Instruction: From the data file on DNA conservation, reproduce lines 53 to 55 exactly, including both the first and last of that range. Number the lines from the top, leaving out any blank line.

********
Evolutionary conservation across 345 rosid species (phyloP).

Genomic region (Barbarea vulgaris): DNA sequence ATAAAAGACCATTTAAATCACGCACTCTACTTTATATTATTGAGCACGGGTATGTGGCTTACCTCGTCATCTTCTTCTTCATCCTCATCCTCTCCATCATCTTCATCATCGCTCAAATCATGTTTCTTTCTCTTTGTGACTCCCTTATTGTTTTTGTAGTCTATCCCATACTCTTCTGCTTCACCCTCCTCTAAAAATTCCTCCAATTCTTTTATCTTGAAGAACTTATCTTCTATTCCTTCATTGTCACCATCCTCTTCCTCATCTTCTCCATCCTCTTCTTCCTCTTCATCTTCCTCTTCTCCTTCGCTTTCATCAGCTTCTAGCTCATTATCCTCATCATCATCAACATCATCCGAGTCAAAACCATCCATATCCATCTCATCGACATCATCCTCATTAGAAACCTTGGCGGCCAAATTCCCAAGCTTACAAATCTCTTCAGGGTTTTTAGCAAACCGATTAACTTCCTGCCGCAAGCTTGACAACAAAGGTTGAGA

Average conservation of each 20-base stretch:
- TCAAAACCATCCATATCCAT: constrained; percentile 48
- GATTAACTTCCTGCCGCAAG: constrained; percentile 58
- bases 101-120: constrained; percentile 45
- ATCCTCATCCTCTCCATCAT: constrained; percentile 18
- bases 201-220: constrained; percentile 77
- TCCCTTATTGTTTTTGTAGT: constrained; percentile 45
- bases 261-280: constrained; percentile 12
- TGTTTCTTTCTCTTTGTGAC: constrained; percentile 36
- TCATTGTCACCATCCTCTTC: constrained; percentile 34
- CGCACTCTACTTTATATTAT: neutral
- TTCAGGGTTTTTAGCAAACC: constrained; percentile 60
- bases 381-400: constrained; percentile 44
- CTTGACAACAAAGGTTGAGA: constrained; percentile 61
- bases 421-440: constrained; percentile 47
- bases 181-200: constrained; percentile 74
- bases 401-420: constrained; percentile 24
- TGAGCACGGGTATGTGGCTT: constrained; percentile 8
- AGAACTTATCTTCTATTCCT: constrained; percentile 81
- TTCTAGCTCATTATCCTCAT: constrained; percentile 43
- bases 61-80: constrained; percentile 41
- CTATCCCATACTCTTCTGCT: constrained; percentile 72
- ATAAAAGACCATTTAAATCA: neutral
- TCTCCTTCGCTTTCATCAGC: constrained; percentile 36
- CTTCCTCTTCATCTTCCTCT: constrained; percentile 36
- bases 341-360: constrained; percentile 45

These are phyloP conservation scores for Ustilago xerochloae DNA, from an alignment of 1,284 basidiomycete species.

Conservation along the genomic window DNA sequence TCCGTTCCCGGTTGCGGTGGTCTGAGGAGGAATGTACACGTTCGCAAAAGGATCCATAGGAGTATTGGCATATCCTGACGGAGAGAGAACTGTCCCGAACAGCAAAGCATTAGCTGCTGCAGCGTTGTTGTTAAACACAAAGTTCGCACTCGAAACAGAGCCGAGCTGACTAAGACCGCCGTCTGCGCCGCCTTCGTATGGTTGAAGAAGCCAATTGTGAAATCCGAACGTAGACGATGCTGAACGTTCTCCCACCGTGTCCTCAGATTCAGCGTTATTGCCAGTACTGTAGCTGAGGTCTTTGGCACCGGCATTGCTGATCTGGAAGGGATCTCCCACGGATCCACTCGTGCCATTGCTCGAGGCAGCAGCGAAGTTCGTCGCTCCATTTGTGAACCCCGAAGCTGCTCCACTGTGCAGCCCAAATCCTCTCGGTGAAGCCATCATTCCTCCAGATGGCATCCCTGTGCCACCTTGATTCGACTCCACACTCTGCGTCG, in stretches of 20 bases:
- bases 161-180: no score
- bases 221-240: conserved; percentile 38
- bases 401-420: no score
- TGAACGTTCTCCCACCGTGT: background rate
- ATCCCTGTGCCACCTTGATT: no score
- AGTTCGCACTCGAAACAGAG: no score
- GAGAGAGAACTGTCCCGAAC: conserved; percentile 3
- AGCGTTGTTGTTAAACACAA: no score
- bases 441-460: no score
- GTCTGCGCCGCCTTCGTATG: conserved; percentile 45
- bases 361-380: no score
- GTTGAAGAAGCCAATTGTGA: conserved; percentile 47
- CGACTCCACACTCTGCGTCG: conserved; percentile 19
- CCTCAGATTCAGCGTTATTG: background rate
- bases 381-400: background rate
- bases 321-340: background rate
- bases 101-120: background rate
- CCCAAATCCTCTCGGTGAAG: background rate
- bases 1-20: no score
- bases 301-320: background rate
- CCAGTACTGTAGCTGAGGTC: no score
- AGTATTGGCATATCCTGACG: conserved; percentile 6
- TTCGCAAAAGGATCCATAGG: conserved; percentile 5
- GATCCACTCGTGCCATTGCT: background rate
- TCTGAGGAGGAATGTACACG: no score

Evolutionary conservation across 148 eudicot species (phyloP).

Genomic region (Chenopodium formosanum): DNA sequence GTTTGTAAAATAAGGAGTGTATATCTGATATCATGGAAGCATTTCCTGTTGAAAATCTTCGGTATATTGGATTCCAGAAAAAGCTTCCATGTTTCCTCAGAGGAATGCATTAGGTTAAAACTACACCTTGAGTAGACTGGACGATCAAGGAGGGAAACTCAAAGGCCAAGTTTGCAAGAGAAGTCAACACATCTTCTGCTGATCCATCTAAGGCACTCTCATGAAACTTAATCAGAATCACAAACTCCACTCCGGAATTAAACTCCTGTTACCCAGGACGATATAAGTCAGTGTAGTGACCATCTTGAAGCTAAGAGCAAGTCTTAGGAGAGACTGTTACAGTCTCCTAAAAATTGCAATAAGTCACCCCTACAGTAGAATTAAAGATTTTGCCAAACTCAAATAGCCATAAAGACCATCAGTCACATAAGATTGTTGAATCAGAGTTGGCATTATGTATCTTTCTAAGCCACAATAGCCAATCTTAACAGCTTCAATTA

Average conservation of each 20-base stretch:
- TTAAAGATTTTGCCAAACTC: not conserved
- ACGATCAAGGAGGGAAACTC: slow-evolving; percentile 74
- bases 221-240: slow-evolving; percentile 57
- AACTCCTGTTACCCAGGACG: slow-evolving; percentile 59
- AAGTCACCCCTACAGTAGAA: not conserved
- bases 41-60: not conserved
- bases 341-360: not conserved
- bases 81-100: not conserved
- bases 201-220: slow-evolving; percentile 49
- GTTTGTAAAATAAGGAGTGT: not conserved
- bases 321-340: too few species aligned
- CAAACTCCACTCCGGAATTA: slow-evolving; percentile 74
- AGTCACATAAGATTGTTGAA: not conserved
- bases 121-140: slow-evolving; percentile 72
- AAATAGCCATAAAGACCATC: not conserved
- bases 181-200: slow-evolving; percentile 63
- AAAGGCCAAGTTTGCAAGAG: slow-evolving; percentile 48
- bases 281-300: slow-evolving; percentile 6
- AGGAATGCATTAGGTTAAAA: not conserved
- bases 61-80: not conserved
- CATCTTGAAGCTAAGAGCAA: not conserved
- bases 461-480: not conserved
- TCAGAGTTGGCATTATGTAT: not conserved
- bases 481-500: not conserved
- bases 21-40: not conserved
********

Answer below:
- TTCGCAAAAGGATCCATAGG: conserved; percentile 5
- GATCCACTCGTGCCATTGCT: background rate
- TCTGAGGAGGAATGTACACG: no score